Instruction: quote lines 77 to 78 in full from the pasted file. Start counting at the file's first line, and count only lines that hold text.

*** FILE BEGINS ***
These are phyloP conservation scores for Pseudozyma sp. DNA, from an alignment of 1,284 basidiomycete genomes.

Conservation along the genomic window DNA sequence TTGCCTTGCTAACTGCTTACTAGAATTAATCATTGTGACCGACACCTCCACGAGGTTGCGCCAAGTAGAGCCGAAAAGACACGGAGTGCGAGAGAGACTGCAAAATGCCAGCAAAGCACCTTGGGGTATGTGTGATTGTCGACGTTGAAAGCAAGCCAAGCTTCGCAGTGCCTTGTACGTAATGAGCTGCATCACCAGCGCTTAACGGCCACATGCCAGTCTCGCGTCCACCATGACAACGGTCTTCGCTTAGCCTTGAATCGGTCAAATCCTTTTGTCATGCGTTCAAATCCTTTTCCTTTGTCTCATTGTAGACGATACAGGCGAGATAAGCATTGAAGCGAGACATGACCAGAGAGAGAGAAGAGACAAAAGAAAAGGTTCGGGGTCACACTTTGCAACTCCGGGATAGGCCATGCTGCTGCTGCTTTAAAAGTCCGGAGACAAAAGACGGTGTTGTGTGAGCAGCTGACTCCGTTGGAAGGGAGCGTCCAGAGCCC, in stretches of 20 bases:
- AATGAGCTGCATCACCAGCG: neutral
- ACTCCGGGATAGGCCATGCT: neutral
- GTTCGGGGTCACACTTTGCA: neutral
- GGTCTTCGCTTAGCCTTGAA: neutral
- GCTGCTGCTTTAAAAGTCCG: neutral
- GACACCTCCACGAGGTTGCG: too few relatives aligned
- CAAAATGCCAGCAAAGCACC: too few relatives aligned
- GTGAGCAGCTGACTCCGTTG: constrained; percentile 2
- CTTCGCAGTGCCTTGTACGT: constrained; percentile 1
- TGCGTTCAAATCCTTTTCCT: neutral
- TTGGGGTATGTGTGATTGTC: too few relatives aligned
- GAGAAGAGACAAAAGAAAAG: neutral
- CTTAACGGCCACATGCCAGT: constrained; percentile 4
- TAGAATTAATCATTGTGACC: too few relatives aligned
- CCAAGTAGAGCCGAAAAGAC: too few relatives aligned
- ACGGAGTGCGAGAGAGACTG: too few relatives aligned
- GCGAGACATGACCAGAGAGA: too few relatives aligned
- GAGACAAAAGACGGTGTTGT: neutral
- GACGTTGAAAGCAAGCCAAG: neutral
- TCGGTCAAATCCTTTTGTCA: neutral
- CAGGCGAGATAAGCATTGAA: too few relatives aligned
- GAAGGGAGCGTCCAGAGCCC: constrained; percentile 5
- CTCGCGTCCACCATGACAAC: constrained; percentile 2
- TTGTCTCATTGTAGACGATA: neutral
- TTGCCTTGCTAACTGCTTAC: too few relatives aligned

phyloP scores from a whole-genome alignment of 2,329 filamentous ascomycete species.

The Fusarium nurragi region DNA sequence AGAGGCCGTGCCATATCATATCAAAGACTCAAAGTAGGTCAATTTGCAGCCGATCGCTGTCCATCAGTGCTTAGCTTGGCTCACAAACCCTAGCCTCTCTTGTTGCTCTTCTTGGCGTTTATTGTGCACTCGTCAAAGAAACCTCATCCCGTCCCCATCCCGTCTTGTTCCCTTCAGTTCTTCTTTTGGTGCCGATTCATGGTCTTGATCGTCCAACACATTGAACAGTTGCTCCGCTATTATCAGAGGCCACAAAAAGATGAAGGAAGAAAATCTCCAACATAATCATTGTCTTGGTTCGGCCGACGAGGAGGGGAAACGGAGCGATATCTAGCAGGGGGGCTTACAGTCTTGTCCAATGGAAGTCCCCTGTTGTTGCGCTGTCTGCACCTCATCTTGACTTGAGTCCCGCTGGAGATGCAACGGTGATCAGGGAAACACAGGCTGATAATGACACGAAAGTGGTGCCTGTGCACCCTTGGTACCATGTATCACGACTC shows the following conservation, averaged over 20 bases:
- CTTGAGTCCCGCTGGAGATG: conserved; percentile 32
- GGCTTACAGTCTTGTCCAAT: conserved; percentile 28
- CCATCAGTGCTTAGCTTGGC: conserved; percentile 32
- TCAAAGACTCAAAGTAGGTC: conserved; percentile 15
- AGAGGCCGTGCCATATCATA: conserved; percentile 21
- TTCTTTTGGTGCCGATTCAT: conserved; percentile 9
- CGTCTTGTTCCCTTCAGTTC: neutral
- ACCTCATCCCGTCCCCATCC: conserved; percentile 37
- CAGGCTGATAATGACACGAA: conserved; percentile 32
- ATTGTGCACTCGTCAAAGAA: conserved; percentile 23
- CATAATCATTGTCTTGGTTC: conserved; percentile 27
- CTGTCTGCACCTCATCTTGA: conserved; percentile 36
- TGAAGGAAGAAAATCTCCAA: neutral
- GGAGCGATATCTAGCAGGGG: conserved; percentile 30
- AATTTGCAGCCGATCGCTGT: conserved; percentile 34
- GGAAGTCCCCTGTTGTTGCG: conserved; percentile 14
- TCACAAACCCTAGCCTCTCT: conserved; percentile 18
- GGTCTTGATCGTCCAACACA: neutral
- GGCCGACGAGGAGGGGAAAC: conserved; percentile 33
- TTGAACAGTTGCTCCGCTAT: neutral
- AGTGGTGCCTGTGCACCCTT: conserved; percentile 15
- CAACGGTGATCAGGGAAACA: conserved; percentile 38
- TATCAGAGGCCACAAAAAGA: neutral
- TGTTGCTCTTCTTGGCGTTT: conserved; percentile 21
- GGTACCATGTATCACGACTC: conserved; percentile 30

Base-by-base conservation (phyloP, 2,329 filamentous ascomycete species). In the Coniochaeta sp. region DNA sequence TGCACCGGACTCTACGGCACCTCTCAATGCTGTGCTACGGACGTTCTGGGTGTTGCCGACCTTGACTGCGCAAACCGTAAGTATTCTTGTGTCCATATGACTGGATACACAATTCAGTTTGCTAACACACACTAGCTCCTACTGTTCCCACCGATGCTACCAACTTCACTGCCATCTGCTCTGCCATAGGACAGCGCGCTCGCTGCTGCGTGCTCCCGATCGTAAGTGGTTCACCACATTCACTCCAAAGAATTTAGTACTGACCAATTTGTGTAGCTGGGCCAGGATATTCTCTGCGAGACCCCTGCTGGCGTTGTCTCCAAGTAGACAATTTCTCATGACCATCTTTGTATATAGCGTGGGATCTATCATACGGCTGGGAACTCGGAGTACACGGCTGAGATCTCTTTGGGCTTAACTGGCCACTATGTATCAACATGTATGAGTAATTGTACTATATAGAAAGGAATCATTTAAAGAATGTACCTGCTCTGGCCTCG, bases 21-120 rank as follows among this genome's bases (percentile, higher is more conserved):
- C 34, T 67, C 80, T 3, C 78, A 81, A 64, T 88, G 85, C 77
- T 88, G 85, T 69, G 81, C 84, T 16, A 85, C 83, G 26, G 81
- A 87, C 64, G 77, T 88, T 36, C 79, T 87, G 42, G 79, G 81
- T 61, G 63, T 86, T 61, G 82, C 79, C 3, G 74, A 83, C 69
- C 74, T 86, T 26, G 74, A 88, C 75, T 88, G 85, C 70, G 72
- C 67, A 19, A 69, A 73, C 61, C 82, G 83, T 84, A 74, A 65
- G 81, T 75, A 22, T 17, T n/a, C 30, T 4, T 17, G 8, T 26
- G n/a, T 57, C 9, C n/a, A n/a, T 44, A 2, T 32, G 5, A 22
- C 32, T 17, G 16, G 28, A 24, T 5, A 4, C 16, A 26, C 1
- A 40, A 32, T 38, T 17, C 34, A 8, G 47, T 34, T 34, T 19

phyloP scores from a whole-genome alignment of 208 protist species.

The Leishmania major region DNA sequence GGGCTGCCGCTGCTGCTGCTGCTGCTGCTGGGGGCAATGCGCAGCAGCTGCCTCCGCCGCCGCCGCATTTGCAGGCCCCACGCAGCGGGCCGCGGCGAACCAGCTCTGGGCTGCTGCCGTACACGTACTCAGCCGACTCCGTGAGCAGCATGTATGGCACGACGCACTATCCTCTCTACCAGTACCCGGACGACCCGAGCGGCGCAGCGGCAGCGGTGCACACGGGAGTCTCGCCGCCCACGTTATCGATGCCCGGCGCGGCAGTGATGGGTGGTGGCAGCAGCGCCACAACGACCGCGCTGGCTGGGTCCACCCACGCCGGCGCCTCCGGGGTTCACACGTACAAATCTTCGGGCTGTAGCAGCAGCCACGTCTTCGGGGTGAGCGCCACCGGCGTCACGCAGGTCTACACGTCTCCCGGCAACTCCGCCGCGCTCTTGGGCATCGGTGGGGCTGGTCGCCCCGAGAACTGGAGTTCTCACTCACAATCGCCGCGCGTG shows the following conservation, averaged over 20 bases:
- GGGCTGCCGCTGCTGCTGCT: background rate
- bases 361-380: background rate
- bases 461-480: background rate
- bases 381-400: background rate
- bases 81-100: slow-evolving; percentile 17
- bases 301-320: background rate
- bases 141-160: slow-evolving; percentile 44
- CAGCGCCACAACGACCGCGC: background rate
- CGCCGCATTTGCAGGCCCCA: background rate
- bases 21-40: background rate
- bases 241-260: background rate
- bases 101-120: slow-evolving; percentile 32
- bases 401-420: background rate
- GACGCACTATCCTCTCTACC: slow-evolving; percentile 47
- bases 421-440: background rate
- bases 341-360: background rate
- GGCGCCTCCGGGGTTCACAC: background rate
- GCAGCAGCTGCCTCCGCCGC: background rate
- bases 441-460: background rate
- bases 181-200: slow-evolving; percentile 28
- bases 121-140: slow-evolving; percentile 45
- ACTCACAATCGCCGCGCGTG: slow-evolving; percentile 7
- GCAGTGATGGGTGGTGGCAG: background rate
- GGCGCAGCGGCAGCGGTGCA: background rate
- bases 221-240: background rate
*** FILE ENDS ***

- bases 21-40: background rate
- bases 241-260: background rate